There is a buzz in the crisp mountain air high up in the Austrian Alps as 145 athletes from 20 countries are zipping down an obstacle-filled race track under bright blue skies to get ready for the first race of the season.
But instead of racing on skies or snowboards, fearless and frightened athletes from across Europe, North America, Asia and even Africa are lined up against each other on ice skates and barreling down a narrow ice track without abandon. They are flying down the hill four at a time in bruising fight-to-the finish battles at speeds of up to 80 km/h as large crowds of curious spectators gather to watch the action.
Welcome to the Ice Cross Downhill World Championship, a fast-growing winter sport that starts its 17th season this weekend in the Austrian ski resort of Wagrain-Kleinarl (altitude 1,000 meters). The 132 men and 13 women are training to race down the curve-filled 300-meter long ice track at the first of nine races this season, a four-month long championship held in six countries with the finale of the competition that bills itself as the "world's fastest sport on skates" to be held in front of a crowd of more than 100,000 spectators in Ottawa, Canada on March 3-4.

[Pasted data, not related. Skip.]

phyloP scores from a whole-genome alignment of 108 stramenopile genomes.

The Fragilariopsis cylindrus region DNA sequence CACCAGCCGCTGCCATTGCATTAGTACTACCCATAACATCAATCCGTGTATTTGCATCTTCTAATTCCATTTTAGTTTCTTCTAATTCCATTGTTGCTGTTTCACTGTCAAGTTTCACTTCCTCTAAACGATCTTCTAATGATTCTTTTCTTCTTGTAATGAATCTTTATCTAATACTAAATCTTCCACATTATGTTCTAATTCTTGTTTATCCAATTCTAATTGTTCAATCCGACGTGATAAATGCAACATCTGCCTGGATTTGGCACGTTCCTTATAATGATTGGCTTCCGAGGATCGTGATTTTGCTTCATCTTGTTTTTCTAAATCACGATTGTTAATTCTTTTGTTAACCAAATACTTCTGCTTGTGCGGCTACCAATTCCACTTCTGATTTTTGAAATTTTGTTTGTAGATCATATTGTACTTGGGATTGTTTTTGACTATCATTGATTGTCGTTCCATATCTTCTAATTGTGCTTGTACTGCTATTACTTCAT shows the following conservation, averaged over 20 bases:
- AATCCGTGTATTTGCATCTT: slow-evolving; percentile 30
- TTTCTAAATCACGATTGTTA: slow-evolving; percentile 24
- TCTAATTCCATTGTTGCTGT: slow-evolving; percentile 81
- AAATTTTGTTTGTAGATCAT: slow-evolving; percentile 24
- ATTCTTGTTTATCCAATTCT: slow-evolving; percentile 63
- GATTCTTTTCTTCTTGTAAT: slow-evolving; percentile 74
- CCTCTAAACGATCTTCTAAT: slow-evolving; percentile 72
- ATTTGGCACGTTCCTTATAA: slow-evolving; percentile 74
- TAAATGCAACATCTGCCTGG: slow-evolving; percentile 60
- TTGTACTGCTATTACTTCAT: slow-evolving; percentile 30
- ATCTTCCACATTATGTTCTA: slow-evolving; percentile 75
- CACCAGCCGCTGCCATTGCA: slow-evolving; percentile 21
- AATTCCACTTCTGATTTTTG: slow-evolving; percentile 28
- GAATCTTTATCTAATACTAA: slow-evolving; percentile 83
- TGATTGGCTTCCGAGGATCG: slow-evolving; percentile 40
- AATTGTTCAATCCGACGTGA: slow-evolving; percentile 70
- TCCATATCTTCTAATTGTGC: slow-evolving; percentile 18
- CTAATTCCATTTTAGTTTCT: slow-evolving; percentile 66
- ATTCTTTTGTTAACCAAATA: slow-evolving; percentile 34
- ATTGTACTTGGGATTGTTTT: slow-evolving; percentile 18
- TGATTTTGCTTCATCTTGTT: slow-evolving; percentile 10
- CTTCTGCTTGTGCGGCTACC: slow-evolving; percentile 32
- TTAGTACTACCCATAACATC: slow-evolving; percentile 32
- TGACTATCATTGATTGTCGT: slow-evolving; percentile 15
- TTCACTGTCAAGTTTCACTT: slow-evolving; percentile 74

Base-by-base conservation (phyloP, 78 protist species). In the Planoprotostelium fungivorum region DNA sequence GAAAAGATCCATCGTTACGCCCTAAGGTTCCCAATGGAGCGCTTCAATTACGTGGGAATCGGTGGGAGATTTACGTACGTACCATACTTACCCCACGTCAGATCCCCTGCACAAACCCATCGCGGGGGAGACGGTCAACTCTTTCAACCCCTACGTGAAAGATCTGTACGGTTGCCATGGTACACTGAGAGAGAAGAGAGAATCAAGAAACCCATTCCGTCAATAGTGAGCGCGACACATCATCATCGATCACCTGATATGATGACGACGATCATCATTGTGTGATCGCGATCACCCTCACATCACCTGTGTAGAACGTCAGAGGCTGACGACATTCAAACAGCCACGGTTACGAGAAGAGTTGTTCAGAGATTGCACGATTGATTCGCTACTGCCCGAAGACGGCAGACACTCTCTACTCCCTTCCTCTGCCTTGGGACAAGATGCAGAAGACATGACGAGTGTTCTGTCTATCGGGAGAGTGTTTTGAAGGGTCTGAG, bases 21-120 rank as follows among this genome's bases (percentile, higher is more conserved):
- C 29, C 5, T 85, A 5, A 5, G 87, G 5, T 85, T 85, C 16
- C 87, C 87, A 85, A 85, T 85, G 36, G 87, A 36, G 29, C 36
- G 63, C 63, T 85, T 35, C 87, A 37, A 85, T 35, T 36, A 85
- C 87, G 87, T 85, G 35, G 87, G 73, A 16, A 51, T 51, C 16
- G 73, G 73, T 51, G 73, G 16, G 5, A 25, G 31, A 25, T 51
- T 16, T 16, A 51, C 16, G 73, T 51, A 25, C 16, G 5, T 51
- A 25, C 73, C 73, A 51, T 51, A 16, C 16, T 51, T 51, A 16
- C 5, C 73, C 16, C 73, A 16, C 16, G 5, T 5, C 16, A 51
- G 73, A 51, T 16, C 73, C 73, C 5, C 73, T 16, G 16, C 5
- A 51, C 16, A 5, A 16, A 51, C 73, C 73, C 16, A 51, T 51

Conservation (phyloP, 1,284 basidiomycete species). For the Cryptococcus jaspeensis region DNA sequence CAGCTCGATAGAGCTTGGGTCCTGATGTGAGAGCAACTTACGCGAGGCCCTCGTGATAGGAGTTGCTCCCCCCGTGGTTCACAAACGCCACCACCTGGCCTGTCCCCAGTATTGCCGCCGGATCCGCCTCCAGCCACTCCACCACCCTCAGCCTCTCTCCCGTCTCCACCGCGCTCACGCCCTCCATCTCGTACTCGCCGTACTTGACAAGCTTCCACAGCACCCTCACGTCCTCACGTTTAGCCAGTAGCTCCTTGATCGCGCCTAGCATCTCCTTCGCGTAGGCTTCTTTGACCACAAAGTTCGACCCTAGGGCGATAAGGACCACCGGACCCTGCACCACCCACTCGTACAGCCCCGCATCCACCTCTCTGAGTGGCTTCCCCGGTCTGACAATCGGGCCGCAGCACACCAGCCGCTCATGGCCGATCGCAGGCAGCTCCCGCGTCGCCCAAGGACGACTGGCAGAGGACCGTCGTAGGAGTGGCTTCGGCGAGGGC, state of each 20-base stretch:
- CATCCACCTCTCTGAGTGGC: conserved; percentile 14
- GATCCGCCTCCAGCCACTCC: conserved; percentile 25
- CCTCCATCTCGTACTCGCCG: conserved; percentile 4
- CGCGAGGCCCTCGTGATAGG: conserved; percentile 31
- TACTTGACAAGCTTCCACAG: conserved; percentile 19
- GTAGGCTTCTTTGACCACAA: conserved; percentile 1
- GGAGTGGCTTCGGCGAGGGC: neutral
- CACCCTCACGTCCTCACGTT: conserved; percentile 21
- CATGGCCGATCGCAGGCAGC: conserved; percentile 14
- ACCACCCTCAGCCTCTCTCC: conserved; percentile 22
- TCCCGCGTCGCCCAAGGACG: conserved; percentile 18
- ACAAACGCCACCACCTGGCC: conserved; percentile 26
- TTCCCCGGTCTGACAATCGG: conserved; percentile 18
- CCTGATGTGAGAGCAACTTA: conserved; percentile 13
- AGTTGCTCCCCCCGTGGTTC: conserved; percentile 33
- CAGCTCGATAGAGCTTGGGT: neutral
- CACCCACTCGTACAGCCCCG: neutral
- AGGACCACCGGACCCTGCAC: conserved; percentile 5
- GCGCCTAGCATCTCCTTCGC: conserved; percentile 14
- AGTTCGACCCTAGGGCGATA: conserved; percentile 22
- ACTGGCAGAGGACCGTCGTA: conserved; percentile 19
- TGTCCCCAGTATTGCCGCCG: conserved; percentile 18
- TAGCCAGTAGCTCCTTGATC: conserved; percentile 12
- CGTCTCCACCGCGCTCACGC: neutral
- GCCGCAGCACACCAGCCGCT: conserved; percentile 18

"People see a race on TV or a video clip with all the speed and action, and they feel like they've just got to come and try it out," said Marco Dallago, the 2014 world champion and race director of the Rider's Cup race here in Wagrain, who also came to the sport in 2012 as a walk-on. "This sport has a way of captivating you when you first see it and once you try it, there's no going back. My first race was such an incredible experience that it changed my life. It's great that we can give more people a chance to get their feet wet in this sport with this event. This is our biggest field ever and we've even got athletes all the way from Japan to Morocco."
"I saw a film clip online in 2008 and wanted to try it out ever since," said Adil el Maifi, a 36-year-old foreign exchange trader and Sahara desert tour guide from Rabat who spent nearly a week and a small fortune to get to Austria from his home in Morocco. "My first run down the track was not good. I fell and my legs were hurting so it was hard to do the jumps. But each time down got a little bit better. It's an amazing feeling to go downhill so fast."
Because ice skates were hard to find in Morocco, a country that has only two ice rinks and temperatures are often well above 20 degrees in the winter, el Maifi flew to Paris to buy skates a week before the race and then trained in Paris before flying to Austria. He hasn't skated on ice in three years and has never experienced freezing temperatures like in Wagrain but has trained at home with inline skates.
"I love winter sports," el Maifi said with a smile. "And this is the most challenging sport I've ever seen. I've been telling myself for eight years 'I've got to give this a try' and I'm really glad I did. I like the speed, I like the turns. I'm proud to represent Morocco here. But next time I think I need to be better prepared. It's a lot harder than it looks."